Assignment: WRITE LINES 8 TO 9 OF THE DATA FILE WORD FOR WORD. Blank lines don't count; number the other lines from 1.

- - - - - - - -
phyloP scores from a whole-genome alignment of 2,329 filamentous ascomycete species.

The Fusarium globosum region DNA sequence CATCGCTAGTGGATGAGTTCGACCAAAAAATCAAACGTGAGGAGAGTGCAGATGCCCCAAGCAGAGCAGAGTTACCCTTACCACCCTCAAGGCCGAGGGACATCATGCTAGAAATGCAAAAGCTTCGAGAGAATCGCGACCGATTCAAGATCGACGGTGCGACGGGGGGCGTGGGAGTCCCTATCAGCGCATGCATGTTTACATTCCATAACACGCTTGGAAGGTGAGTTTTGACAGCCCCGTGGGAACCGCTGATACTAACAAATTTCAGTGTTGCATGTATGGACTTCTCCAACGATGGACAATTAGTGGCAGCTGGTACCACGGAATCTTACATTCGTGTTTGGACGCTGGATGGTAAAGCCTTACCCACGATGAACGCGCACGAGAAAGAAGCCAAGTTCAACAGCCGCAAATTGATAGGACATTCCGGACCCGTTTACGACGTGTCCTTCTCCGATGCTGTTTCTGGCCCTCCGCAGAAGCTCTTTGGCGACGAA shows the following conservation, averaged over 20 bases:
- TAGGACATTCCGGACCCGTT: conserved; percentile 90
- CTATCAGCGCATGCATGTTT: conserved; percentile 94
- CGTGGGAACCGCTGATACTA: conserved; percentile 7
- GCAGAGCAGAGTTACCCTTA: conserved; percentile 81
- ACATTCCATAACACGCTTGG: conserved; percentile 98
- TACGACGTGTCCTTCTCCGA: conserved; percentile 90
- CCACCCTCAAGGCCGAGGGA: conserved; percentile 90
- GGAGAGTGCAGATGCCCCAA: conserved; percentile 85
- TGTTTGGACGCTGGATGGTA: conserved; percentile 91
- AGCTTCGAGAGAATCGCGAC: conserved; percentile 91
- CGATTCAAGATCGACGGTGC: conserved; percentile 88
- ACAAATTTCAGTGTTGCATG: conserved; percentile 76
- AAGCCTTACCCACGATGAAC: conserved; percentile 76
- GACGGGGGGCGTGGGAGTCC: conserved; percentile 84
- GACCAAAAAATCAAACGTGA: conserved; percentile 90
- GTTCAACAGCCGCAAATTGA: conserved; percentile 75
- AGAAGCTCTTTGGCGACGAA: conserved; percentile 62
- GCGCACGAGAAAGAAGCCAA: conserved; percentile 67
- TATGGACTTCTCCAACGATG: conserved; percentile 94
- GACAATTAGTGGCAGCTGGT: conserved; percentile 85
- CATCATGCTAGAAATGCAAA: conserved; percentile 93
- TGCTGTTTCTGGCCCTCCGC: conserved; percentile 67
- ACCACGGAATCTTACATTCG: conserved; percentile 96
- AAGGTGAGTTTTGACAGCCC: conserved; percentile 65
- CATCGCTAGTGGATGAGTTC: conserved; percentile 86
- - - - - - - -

- TACGACGTGTCCTTCTCCGA: conserved; percentile 90
- CCACCCTCAAGGCCGAGGGA: conserved; percentile 90